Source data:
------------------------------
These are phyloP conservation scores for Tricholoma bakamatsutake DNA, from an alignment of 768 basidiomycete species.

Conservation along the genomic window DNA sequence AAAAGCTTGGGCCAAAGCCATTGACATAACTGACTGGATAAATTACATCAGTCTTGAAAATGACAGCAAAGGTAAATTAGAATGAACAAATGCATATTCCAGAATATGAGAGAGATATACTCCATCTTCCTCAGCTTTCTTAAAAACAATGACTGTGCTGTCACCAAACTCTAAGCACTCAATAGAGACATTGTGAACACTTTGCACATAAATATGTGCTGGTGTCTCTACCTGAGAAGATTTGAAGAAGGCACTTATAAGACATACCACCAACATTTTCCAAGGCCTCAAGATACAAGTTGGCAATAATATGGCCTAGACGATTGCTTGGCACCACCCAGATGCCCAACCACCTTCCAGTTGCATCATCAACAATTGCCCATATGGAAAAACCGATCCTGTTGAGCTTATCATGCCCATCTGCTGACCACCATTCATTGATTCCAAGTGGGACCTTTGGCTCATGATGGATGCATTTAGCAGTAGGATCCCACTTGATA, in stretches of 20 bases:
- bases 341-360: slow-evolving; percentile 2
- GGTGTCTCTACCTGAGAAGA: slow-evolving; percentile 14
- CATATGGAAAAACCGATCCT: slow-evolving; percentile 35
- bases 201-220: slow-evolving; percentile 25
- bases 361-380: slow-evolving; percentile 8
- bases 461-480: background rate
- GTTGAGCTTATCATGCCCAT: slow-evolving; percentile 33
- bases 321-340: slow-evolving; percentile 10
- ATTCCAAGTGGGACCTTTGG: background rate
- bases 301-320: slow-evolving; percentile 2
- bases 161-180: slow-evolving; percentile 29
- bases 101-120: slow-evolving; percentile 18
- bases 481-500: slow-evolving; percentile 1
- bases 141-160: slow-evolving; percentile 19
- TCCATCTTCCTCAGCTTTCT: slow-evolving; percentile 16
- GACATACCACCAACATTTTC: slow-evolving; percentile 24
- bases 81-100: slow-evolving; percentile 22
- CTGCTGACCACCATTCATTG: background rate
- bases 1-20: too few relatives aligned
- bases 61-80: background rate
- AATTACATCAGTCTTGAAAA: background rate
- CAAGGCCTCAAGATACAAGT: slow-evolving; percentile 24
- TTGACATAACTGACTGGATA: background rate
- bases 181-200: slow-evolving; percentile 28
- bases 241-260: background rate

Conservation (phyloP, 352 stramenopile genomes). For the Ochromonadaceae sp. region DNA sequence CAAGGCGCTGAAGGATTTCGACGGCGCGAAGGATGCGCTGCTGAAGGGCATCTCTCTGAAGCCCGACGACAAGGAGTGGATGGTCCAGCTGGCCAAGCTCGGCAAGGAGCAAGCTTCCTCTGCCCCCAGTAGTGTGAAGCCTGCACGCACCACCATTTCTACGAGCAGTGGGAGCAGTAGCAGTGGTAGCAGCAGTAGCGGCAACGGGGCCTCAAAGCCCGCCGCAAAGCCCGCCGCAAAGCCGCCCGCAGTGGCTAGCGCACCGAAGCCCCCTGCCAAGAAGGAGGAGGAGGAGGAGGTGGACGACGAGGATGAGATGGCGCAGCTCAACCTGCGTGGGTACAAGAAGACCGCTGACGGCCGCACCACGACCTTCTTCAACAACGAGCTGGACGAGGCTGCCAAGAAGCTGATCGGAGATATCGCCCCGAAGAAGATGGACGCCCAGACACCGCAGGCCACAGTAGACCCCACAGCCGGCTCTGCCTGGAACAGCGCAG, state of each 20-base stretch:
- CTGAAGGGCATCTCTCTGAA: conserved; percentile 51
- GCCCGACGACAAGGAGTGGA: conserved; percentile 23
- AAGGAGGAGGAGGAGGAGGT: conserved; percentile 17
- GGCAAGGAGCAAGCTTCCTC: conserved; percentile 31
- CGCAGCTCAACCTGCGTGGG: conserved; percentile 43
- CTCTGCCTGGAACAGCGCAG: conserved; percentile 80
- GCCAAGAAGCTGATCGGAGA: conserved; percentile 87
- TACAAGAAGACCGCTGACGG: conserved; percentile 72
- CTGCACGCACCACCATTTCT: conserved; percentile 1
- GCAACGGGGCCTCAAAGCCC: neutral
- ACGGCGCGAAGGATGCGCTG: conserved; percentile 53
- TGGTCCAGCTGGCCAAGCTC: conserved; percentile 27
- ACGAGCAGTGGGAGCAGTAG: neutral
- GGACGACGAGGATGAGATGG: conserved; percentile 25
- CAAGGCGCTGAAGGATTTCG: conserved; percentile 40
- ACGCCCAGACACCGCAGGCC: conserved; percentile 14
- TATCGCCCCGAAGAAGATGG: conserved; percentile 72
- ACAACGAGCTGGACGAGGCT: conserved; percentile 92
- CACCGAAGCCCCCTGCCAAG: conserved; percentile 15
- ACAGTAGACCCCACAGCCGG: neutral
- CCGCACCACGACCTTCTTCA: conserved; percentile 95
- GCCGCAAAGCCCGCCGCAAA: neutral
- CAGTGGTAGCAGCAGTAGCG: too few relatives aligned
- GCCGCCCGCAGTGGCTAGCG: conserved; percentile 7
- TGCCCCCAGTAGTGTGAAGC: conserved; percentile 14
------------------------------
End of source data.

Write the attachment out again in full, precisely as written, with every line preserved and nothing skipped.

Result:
These are phyloP conservation scores for Tricholoma bakamatsutake DNA, from an alignment of 768 basidiomycete species.

Conservation along the genomic window DNA sequence AAAAGCTTGGGCCAAAGCCATTGACATAACTGACTGGATAAATTACATCAGTCTTGAAAATGACAGCAAAGGTAAATTAGAATGAACAAATGCATATTCCAGAATATGAGAGAGATATACTCCATCTTCCTCAGCTTTCTTAAAAACAATGACTGTGCTGTCACCAAACTCTAAGCACTCAATAGAGACATTGTGAACACTTTGCACATAAATATGTGCTGGTGTCTCTACCTGAGAAGATTTGAAGAAGGCACTTATAAGACATACCACCAACATTTTCCAAGGCCTCAAGATACAAGTTGGCAATAATATGGCCTAGACGATTGCTTGGCACCACCCAGATGCCCAACCACCTTCCAGTTGCATCATCAACAATTGCCCATATGGAAAAACCGATCCTGTTGAGCTTATCATGCCCATCTGCTGACCACCATTCATTGATTCCAAGTGGGACCTTTGGCTCATGATGGATGCATTTAGCAGTAGGATCCCACTTGATA, in stretches of 20 bases:
- bases 341-360: slow-evolving; percentile 2
- GGTGTCTCTACCTGAGAAGA: slow-evolving; percentile 14
- CATATGGAAAAACCGATCCT: slow-evolving; percentile 35
- bases 201-220: slow-evolving; percentile 25
- bases 361-380: slow-evolving; percentile 8
- bases 461-480: background rate
- GTTGAGCTTATCATGCCCAT: slow-evolving; percentile 33
- bases 321-340: slow-evolving; percentile 10
- ATTCCAAGTGGGACCTTTGG: background rate
- bases 301-320: slow-evolving; percentile 2
- bases 161-180: slow-evolving; percentile 29
- bases 101-120: slow-evolving; percentile 18
- bases 481-500: slow-evolving; percentile 1
- bases 141-160: slow-evolving; percentile 19
- TCCATCTTCCTCAGCTTTCT: slow-evolving; percentile 16
- GACATACCACCAACATTTTC: slow-evolving; percentile 24
- bases 81-100: slow-evolving; percentile 22
- CTGCTGACCACCATTCATTG: background rate
- bases 1-20: too few relatives aligned
- bases 61-80: background rate
- AATTACATCAGTCTTGAAAA: background rate
- CAAGGCCTCAAGATACAAGT: slow-evolving; percentile 24
- TTGACATAACTGACTGGATA: background rate
- bases 181-200: slow-evolving; percentile 28
- bases 241-260: background rate

Conservation (phyloP, 352 stramenopile genomes). For the Ochromonadaceae sp. region DNA sequence CAAGGCGCTGAAGGATTTCGACGGCGCGAAGGATGCGCTGCTGAAGGGCATCTCTCTGAAGCCCGACGACAAGGAGTGGATGGTCCAGCTGGCCAAGCTCGGCAAGGAGCAAGCTTCCTCTGCCCCCAGTAGTGTGAAGCCTGCACGCACCACCATTTCTACGAGCAGTGGGAGCAGTAGCAGTGGTAGCAGCAGTAGCGGCAACGGGGCCTCAAAGCCCGCCGCAAAGCCCGCCGCAAAGCCGCCCGCAGTGGCTAGCGCACCGAAGCCCCCTGCCAAGAAGGAGGAGGAGGAGGAGGTGGACGACGAGGATGAGATGGCGCAGCTCAACCTGCGTGGGTACAAGAAGACCGCTGACGGCCGCACCACGACCTTCTTCAACAACGAGCTGGACGAGGCTGCCAAGAAGCTGATCGGAGATATCGCCCCGAAGAAGATGGACGCCCAGACACCGCAGGCCACAGTAGACCCCACAGCCGGCTCTGCCTGGAACAGCGCAG, state of each 20-base stretch:
- CTGAAGGGCATCTCTCTGAA: conserved; percentile 51
- GCCCGACGACAAGGAGTGGA: conserved; percentile 23
- AAGGAGGAGGAGGAGGAGGT: conserved; percentile 17
- GGCAAGGAGCAAGCTTCCTC: conserved; percentile 31
- CGCAGCTCAACCTGCGTGGG: conserved; percentile 43
- CTCTGCCTGGAACAGCGCAG: conserved; percentile 80
- GCCAAGAAGCTGATCGGAGA: conserved; percentile 87
- TACAAGAAGACCGCTGACGG: conserved; percentile 72
- CTGCACGCACCACCATTTCT: conserved; percentile 1
- GCAACGGGGCCTCAAAGCCC: neutral
- ACGGCGCGAAGGATGCGCTG: conserved; percentile 53
- TGGTCCAGCTGGCCAAGCTC: conserved; percentile 27
- ACGAGCAGTGGGAGCAGTAG: neutral
- GGACGACGAGGATGAGATGG: conserved; percentile 25
- CAAGGCGCTGAAGGATTTCG: conserved; percentile 40
- ACGCCCAGACACCGCAGGCC: conserved; percentile 14
- TATCGCCCCGAAGAAGATGG: conserved; percentile 72
- ACAACGAGCTGGACGAGGCT: conserved; percentile 92
- CACCGAAGCCCCCTGCCAAG: conserved; percentile 15
- ACAGTAGACCCCACAGCCGG: neutral
- CCGCACCACGACCTTCTTCA: conserved; percentile 95
- GCCGCAAAGCCCGCCGCAAA: neutral
- CAGTGGTAGCAGCAGTAGCG: too few relatives aligned
- GCCGCCCGCAGTGGCTAGCG: conserved; percentile 7
- TGCCCCCAGTAGTGTGAAGC: conserved; percentile 14